A rare series of snowstorms have rendered the Seattle area into a beautiful winter scene.
November was a full month of fun experiences. I was invited to tea by another teacher and learned about Chinese tea culture. We drank fermented black and green tea from the Fujian province and a tea from the Yunnan province aged 15 years. I discovered the college Biology Department brews its own beer. Yes, beer–and better than any of the mass-produced stuff I can find in the shops.
In other activities, I attended an evening English Corner to talk with students about interview skills and a little bit about Thanksgiving. On Thanksgiving Day I taught 2 classes and then gathered with students to make 饺子 (Jiao zi), which are dumplings stuffed with meat and vegetables, then boiled and eaten with a spicy soy sauce. I also celebrated Thanksgiving with other Peace Corps Volunteers and the next day had a potluck with some other foreign teachers in Mianyang.
October was a busy month as I further settled into life in Mianyang and my teaching schedule. An event of note was held to welcome the freshmen on the 21st. Each department of the university has one, complete with dancing, music, emcees, games, and flashy lights. Many of my students were involved in planning, performing, and the behind-the-scenes work. When students had first mentioned to me about this event, I thought it was just an activity for the English Corner, but as I’m learning, performances, competitions, and events are often big productions. Without knowing how these things usually go, I told my students I’d give a short speech. Well, I did, and it felt a little out of place to all the performances of the night, but my words were nevertheless meaningful. Then to my surprise, during an actual English Corner activity about Halloween the following week, the Dean of the Foreign Languages Department kicked off the night by name-dropping me in his speech and paraphrasing to them what I had said before.
Earlier in the month I attended an “international” food festival that mostly comprised of Chinese street food. The students I went with were also disappointed, but we went out for a good lunch.
I also starting using my toaster oven more often and made rolls, banana bread, apple oat crisp, cookies, and pumpkin scones.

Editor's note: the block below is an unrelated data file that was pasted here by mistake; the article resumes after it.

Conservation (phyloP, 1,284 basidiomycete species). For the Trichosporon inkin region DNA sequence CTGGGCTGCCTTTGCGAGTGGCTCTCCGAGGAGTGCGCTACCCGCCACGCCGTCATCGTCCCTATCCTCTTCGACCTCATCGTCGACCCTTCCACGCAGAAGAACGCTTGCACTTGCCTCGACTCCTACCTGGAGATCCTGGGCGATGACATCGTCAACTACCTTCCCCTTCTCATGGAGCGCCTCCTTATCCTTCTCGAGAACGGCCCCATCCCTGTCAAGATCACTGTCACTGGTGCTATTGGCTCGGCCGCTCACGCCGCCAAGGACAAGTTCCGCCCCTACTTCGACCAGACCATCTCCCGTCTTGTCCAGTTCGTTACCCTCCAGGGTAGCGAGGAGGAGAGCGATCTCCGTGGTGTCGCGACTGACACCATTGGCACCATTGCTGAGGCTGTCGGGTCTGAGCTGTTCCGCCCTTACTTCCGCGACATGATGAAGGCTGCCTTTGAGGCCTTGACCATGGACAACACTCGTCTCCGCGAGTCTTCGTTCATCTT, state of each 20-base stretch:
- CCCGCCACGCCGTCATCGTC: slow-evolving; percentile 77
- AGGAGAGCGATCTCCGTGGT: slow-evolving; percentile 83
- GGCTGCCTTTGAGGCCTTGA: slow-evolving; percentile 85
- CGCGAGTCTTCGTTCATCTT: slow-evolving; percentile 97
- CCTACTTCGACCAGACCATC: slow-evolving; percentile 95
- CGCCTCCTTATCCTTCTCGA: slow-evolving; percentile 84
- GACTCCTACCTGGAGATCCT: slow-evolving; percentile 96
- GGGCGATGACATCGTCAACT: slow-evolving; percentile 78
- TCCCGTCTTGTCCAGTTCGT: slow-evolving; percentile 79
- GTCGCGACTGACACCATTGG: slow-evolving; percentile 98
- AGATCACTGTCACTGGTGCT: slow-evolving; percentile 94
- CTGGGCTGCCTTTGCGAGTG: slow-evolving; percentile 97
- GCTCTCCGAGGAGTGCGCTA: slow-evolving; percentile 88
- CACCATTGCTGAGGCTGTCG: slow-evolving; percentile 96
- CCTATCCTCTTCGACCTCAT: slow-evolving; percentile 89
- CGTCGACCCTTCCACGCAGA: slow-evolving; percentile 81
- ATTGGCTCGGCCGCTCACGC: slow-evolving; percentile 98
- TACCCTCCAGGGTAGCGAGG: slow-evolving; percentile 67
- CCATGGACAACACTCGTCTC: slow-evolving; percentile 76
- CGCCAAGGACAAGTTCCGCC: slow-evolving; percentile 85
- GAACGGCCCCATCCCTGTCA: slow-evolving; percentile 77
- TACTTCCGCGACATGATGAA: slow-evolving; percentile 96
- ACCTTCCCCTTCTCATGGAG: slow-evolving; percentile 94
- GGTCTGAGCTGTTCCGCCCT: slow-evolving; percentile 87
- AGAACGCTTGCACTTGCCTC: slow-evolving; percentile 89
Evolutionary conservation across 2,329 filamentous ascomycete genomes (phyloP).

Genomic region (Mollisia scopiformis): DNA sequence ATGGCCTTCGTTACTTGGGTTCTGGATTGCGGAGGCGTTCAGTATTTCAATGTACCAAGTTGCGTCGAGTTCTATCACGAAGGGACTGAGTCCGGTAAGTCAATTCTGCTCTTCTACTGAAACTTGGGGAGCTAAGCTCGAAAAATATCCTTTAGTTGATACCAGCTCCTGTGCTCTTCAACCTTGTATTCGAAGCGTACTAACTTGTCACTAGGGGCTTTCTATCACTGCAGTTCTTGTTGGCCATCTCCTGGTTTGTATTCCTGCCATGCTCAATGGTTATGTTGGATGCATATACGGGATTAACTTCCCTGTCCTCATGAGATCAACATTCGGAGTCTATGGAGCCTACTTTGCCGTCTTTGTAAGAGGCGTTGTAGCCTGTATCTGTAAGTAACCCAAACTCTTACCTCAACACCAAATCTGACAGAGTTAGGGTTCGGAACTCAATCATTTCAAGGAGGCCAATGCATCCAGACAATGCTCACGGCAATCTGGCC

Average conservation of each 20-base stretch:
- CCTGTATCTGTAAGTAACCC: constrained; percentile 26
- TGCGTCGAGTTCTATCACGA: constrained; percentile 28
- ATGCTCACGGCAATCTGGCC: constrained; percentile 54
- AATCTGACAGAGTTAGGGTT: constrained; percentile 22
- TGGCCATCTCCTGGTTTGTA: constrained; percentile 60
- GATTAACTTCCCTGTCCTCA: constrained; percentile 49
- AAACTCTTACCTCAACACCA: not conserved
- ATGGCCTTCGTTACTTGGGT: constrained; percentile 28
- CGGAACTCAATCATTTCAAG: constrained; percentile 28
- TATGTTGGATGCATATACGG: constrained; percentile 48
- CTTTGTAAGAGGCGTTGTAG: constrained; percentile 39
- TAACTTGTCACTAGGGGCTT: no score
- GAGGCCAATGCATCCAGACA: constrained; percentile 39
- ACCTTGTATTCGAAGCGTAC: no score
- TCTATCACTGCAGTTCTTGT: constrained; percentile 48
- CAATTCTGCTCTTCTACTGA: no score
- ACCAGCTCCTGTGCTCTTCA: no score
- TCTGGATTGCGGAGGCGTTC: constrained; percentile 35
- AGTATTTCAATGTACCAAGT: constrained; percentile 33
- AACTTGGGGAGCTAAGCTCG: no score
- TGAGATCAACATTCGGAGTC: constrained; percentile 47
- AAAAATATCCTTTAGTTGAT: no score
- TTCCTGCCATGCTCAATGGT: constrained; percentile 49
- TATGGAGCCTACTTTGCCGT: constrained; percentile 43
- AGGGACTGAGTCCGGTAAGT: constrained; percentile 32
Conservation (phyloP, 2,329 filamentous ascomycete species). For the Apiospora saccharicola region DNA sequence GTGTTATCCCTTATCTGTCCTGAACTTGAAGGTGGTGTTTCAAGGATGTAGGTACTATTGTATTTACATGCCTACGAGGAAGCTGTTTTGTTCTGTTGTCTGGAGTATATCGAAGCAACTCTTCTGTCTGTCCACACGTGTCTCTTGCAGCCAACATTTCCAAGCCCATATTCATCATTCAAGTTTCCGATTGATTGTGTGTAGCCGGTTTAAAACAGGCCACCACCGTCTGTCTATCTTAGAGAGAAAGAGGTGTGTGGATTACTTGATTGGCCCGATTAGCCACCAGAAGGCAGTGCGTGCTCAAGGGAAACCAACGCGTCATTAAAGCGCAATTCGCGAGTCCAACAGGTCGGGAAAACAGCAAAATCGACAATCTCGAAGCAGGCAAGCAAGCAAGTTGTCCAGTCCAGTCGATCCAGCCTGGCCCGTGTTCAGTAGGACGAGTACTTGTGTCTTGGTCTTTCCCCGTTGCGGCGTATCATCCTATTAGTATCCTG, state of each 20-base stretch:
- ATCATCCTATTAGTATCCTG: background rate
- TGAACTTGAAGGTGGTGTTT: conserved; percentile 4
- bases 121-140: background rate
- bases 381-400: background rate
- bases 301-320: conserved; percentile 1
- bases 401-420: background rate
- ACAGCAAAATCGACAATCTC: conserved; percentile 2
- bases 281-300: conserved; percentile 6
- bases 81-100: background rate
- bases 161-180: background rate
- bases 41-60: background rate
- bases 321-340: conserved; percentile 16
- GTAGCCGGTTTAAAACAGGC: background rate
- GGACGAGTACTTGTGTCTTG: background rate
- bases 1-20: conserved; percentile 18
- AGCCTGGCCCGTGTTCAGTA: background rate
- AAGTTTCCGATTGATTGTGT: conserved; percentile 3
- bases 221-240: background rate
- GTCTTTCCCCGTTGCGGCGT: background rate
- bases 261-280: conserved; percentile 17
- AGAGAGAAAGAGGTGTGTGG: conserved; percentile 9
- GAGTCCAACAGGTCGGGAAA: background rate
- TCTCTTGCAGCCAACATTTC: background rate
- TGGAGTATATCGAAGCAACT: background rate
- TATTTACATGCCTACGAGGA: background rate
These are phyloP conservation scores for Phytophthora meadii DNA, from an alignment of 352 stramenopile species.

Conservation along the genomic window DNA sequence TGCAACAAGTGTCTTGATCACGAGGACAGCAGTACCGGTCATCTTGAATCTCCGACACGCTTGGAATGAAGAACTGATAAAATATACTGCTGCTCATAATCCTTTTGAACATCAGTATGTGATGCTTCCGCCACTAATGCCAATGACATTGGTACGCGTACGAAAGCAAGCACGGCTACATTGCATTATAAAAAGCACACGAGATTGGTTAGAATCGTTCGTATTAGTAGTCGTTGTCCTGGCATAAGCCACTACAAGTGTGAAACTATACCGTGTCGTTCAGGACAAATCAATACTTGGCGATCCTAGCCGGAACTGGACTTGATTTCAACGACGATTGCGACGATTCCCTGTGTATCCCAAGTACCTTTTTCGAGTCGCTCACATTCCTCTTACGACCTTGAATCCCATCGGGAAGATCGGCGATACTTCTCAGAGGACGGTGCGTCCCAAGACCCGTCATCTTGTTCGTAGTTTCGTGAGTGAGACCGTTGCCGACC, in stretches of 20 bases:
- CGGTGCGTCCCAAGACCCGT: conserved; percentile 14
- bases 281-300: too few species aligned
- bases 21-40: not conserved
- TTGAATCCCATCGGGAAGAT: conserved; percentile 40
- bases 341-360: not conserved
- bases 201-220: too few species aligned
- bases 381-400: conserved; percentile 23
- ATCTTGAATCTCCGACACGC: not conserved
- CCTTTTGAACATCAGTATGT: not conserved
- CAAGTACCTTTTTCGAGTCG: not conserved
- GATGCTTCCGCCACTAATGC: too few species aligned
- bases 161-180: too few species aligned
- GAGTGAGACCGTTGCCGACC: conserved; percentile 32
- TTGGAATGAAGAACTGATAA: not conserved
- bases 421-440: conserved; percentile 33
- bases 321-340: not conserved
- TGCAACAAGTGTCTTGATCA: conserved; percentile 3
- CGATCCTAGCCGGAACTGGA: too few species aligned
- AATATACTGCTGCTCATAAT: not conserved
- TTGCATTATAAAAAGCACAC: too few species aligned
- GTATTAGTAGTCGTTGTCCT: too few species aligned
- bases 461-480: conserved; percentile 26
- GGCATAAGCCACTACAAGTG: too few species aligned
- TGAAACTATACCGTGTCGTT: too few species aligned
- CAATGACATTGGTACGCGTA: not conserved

Here are a few photos from September. In addition to teaching, I traveled to Luzhou (another city in the Sichuan province) to meet up with other Peace Corps Volunteers. We imbibed on local food and drink, which included a tour of the Baijiu (grain alcohol) factory. Earlier in the month, I began teaching Speaking and Listening to both Freshmen and Sophomores. I am assigned a language lab and not permitted to take my students outside the classroom. Having these desks and computers is cumbersome and presents challenges to communicative language teaching, but I am making it work. A more detailed post to follow.
As promised, a gallery of recent photos. There are many stories to tell from this first month, and this morning I offer a journey of photographs through the various experiences I have had as a Peace Corps trainee in China. Written stories are not far behind, but here are images to grab your attention.
The elderly woman’s body lies inside the house in a coffin covered only by a thin white veil. Aside from the coffin, the room is void of furniture. A dozen members of the family and surrounding village sit cross-legged on the multi-colored plastic woven mat spread across the tile floor. I add my sandals to the pairs already stacked in front of the open door and step inside.
Delviana Naibaho—a co-worker at the Deaconess Theological School where I teach in a town a three-hour drive away on windy pot-hole ridden roads through the Sumatran rainforest—greets me. I call her “Ibu,” a word that means mother, but is also a polite form of address for women akin to “ma’am.”
Today, to show support to Ibu Naibaho, I attend her mother’s wake with a delegation from the school.
“Turut berduka cita, bu,” (my condolences, ma’am), I tell her as we shake hand and sniff cheeks in the Indonesian manner.
Charity abounds in all things, from the depths to high above the highest stars, and is most loving to all things; for to the high king it has given the kiss of peace.
— Hildegard of Bingen, “caritas abundat”
On the vineyard-covered hills above Rüdesheim am Rhein, Germany, sits the Abbey of St. Hildegard of Bingen, where Benedictine nuns with heavenly voices still chant Hildegard’s ancient music. Hildegard of Bingen—writer, composer, and mystic born in 1098—founded the abbey that would eventually become what is now in Eibingen, above Rüdesheim.
Seven times a day the nuns gather to pray, in accordance with Benedictine rule (taken from Psalm 119:164). As Benedictines they also exemplify gracious hospitality, opening their doors to guests of all kinds. For a weekend in late March 2002, I was one of those guests.
It was Palm Sunday weekend, the time when Christians prepare for Easter by first marking Jesus’ entry in Jerusalem before his crucifixion death. The worship included a procession outside the chapel with palms and incense.
Here is a image gallery of photos that show a little of what life was like in Indonesia. Most are from Balige and Siantar, the two cities in the province of North Sumatra where I spent most of my time. In 2 of the photos, you’ll notice a pig’s head. Although most Indonesians are Muslim, I lived among the ethnic Bataks, most of whom are Christian, and regularly eat pork. Indonesia is amazingly diverse, and therefore, my life in the region around Lake Toba was different than someone who experienced Java, Bali, Nias, or Sulawesi islands. I hope to make more galleries about different aspects of life there, as well as other places I’ve traveled.